What's so great about humans, anyway? Why not just hang around with other cats? Our greatest philosophers have struggled with this question for centuries, but the answer is actually rather simple:
THEY HAVE OPPOSABLE THUMBS.
Which makes them the perfect tools for such tasks as opening doors, getting the lids off of cat food cans, changing television stations and other activities that we, despite our other obvious advantages, find difficult to do ourselves. True, chimps, orangutans and lemurs also have opposable thumbs, but they are nowhere as easy to train.
Humans often erroneously assume that there are other, more important activities than taking care of your immediate needs, such as conducting business, spending time with their families or even sleeping.
Though this is dreadfully inconvenient, you can make this work to your advantage by pestering your human at the moment it is the busiest. It is usually so flustered that it will do whatever you want it to do, just to get you out of its hair. Not coincidentally, human teenagers follow this same practice.
Here are some tried and true methods of getting your human to do what you want:
Sitting on paper: An oldie but a goodie. If a human has paper in front of it, chances are good it's something they assume is more important than you. They will often offer you a snack to lure you away. Establish your supremacy over this wood pulp product at every opportunity. This practice also works well with computer keyboards, remote controls, car keys and small children.
Waking your human at odd hours: A cat's golden time is between 3:30 and 4:30 in the morning. If you paw at your human's sleeping face during this time, you have a better than even chance that it will get up and, in an incoherent haze, do exactly what you want. You may actually have to scratch deep sleepers to get their attention remember to vary the scratch site to keep the human from getting suspicious.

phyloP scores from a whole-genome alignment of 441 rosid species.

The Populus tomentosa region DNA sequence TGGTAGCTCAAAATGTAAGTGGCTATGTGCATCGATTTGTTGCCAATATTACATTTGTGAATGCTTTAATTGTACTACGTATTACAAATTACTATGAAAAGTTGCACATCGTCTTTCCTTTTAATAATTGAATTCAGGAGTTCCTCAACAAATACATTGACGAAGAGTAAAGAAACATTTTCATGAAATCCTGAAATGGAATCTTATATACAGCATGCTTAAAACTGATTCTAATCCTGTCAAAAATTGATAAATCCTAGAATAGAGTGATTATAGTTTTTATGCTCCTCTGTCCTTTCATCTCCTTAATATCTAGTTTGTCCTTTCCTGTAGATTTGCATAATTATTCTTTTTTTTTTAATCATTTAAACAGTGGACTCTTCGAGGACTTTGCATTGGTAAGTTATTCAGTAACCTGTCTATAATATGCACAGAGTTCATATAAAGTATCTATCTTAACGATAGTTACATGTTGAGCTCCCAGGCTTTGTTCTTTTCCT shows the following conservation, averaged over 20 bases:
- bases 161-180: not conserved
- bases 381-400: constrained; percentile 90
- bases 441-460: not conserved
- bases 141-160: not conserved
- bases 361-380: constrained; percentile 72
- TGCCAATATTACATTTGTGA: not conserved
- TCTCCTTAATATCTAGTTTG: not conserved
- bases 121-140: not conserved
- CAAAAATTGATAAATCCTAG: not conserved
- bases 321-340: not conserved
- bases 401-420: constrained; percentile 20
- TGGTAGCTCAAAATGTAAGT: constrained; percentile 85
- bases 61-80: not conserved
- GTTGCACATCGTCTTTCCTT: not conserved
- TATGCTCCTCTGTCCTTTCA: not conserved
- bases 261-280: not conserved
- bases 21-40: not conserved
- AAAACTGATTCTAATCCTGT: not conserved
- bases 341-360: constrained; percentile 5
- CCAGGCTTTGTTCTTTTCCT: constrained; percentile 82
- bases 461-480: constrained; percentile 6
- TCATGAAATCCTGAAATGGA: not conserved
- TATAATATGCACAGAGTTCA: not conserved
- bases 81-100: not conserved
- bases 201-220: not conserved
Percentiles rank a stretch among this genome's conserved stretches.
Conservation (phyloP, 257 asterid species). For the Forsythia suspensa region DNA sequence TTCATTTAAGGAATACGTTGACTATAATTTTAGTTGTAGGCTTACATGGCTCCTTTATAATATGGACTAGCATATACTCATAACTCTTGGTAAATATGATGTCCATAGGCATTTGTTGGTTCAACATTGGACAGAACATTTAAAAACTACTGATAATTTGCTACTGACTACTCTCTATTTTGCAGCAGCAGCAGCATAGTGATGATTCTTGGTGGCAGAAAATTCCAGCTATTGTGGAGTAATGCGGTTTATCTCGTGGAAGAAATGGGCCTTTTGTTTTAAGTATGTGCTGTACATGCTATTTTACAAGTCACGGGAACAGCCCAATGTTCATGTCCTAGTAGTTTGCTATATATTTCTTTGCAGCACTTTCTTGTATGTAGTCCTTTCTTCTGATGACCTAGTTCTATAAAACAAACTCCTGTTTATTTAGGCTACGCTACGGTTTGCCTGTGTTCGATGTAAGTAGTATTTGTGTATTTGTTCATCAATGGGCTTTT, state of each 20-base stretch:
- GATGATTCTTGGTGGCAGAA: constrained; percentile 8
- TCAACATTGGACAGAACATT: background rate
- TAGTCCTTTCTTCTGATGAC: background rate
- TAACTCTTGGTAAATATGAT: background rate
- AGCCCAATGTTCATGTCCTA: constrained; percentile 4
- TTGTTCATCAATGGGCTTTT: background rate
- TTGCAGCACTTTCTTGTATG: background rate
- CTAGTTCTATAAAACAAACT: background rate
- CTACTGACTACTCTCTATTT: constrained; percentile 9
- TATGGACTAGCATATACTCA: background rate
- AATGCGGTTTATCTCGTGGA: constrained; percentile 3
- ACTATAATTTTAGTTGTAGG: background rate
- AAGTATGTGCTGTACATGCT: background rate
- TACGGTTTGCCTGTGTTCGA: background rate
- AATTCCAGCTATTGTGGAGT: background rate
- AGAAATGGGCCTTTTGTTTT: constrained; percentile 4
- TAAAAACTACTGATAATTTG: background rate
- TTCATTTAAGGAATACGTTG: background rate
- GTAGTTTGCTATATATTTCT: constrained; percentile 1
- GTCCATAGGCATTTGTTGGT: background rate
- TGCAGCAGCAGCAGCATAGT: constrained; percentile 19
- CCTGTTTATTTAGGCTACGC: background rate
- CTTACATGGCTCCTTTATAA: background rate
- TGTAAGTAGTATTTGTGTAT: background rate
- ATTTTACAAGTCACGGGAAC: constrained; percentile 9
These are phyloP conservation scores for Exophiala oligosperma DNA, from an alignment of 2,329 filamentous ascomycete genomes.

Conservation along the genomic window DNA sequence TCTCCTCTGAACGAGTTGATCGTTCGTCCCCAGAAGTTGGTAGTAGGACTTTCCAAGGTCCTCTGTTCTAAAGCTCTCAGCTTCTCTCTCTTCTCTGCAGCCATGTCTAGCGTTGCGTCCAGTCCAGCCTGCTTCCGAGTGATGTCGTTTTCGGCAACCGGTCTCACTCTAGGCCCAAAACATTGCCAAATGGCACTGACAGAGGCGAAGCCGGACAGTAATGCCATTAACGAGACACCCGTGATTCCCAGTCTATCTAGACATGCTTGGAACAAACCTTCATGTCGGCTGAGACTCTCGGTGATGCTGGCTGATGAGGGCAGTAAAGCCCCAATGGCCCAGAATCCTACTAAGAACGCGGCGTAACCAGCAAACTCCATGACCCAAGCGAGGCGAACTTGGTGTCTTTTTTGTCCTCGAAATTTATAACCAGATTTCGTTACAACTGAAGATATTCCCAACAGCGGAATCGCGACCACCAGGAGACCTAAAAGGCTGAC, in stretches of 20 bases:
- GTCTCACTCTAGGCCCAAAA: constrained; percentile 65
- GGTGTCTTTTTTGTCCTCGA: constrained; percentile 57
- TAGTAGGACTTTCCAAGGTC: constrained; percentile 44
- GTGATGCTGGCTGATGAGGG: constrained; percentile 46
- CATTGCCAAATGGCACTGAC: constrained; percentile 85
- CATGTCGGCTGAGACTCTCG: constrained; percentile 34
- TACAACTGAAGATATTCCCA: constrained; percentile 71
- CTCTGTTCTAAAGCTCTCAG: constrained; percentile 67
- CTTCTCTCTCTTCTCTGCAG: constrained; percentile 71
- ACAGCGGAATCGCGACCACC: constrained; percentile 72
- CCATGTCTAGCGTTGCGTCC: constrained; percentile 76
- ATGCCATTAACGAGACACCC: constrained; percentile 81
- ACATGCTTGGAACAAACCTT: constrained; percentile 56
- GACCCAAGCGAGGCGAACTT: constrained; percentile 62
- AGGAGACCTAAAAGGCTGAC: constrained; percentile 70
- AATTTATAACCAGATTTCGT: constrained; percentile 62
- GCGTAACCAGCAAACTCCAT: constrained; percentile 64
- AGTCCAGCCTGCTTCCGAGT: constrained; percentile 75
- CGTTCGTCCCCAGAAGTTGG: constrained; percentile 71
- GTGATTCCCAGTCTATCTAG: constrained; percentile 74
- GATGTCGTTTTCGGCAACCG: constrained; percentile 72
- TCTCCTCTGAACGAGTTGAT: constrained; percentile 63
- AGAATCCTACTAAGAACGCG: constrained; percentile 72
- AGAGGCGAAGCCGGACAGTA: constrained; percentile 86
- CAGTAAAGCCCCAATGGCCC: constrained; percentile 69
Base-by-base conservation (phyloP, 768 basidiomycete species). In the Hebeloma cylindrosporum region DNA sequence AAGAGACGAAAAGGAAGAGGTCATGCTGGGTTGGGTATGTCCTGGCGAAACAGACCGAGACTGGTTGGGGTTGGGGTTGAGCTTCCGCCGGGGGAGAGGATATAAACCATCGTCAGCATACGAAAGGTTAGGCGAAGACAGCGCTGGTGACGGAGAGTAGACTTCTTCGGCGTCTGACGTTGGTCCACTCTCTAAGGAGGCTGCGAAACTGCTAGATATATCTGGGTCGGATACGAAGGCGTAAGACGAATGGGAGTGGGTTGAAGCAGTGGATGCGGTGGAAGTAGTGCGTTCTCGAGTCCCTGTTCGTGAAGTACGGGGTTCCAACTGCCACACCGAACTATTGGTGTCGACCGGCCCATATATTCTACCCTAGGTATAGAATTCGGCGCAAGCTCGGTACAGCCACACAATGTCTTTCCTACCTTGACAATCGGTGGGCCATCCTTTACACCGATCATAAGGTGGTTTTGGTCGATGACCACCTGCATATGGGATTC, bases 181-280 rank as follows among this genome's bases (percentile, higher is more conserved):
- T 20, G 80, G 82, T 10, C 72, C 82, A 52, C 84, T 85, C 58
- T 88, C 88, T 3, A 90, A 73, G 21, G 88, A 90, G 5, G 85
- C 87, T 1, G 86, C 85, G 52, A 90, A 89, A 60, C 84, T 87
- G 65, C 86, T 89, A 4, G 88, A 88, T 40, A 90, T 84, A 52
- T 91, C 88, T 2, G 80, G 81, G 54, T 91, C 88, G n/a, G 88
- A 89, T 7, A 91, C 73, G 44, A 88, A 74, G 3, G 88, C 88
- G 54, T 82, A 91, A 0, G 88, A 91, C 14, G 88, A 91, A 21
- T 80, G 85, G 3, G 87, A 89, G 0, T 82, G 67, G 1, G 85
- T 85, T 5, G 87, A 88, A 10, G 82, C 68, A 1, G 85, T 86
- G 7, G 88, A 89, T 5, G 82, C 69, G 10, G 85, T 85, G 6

Use the cat box during an important formal dinner.
Stare impassively at your human while it is attempting a romantic interlude.
Stand over an important piece of electronic equipment and feign a hairball attack.
After your human has watched a particularly disturbing horror film, stand by the hall closet and then slowly back away, hissing and yowling.
While your human is sleeping, lie on its face.
The cat world is divided over the etiquette of presenting humans with the thoughtful gift of a recently disemboweled animal. Some believe that humans prefer these gifts already dead, while others maintain that humans enjoy a slowly expiring cricket or rodent just as much as we do, given their jumpy and playful movements in picking the creatures up after they've been presented.
After much consideration of the human psyche, we recommend that cold-blooded animals (large insects, frogs, lizards, garden snakes and the occasional earthworm) should be presented dead, while warm-blooded animals (birds, rodents, your neighbor's Pomeranian) are better still living. When you see the expression on your human's face, you'll know it's worth it.
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